Business analysts create positive change, make our organizations more efficient, and help us add more value to our customers. If you’ve been frustrated by your lack of opportunity in your business analysis career, this is the message you’ve been waiting for.
For those who like to read instead of watch, here’s the full text of the video:
I’m Laura Brandenburg with Bridging the Gap, and this video is all about what to do when you’re frustrated with your career opportunities because your organization needs YOU.
Let’s talk about why organizations need business analysis.
Organizations Need Business Analysis
Business analysts create positive change. They make our organizations more effective, and they help us add value to our customers. We solve business problems. Every organization is concerned about their bottom line, adding value, keeping customers on board, making their companies more efficient.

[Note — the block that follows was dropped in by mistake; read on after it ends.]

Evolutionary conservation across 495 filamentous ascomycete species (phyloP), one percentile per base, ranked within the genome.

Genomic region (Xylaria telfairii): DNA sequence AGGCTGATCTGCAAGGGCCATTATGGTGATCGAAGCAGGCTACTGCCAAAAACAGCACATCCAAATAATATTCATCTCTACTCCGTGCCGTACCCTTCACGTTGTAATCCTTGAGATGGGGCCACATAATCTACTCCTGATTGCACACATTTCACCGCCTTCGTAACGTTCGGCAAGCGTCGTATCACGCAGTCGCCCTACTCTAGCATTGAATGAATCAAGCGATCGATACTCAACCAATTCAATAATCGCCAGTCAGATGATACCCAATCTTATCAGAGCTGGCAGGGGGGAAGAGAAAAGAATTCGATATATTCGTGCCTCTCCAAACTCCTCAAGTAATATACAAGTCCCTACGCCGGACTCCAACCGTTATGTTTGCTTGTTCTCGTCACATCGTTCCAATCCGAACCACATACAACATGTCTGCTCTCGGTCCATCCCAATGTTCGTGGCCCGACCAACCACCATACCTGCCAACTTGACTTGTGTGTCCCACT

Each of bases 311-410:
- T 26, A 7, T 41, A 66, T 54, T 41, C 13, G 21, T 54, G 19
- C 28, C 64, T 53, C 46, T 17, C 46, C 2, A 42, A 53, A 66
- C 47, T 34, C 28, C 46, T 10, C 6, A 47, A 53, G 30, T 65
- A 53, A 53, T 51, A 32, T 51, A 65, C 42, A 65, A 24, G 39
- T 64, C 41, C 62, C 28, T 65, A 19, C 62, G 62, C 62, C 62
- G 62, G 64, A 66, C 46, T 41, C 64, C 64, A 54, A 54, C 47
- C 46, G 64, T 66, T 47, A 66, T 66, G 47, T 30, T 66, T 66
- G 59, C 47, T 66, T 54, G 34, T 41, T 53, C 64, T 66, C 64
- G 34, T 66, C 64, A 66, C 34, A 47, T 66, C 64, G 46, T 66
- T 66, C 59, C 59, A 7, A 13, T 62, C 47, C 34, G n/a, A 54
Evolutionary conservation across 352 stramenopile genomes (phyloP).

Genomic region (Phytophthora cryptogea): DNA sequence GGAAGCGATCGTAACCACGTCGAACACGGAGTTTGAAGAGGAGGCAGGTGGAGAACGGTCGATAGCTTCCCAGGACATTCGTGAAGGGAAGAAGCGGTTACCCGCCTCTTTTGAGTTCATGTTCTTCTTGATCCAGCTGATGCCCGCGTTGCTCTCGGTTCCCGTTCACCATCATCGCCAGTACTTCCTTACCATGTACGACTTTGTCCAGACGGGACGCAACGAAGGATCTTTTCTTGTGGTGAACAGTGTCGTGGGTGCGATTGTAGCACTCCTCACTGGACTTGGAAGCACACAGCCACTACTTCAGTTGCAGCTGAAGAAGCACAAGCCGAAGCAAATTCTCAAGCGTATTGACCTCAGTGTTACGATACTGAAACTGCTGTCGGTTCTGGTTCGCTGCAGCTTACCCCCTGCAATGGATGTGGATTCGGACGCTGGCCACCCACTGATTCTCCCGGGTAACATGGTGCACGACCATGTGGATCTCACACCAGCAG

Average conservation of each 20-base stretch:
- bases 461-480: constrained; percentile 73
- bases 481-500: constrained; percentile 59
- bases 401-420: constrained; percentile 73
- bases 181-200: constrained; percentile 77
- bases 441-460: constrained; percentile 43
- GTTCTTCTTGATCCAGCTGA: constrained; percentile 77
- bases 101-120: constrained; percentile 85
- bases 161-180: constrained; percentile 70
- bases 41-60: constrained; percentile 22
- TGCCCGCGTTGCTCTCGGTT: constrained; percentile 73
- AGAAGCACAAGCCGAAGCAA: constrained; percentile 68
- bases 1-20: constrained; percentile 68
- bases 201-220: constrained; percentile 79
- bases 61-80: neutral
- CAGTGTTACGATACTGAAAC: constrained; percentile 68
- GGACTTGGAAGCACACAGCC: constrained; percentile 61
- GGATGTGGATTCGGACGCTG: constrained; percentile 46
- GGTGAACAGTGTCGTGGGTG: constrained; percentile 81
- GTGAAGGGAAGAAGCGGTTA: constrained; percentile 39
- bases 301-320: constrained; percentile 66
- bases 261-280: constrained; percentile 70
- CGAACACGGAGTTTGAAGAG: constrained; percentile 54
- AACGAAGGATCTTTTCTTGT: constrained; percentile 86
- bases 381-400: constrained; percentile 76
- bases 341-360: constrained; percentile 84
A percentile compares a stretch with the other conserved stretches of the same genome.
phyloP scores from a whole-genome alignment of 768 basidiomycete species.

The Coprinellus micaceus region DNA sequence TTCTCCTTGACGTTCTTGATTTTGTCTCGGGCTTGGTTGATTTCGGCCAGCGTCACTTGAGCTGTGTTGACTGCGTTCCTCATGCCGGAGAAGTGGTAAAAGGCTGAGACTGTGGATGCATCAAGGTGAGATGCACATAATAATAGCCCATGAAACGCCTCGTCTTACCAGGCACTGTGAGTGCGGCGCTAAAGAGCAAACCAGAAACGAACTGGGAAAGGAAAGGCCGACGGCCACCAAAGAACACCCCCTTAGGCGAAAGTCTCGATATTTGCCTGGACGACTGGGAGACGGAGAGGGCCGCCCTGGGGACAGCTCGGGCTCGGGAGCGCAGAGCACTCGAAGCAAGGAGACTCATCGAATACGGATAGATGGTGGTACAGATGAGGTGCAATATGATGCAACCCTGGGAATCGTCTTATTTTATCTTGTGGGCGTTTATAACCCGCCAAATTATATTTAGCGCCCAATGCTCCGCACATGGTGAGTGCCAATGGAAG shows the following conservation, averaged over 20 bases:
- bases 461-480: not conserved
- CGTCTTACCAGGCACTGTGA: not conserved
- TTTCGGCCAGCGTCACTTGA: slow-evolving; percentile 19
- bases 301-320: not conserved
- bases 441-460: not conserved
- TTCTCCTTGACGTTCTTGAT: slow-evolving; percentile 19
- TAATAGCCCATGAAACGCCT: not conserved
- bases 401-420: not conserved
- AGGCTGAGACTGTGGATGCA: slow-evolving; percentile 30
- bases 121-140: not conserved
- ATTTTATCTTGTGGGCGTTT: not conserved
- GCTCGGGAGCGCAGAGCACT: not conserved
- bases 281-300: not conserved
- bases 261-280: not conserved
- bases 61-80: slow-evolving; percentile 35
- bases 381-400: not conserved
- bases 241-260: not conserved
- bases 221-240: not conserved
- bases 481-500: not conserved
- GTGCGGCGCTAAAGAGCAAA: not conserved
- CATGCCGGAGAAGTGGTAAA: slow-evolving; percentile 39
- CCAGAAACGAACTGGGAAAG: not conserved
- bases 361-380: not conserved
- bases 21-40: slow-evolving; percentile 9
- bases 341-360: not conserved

This is what we do as business analysts. We do this through creative active problem-solving. We make sure that everybody understands the problem to be solved and isn’t trying to solve a non-issue or a symptom of the true problem.
We analyze. We figure things out. What does that real solution look like? We collaborate with all kinds of people across the organization to make that happen, both business stakeholders and technology stakeholders, to make sure everyone is onboard with that solution and understands what that problem is why we’re solving it.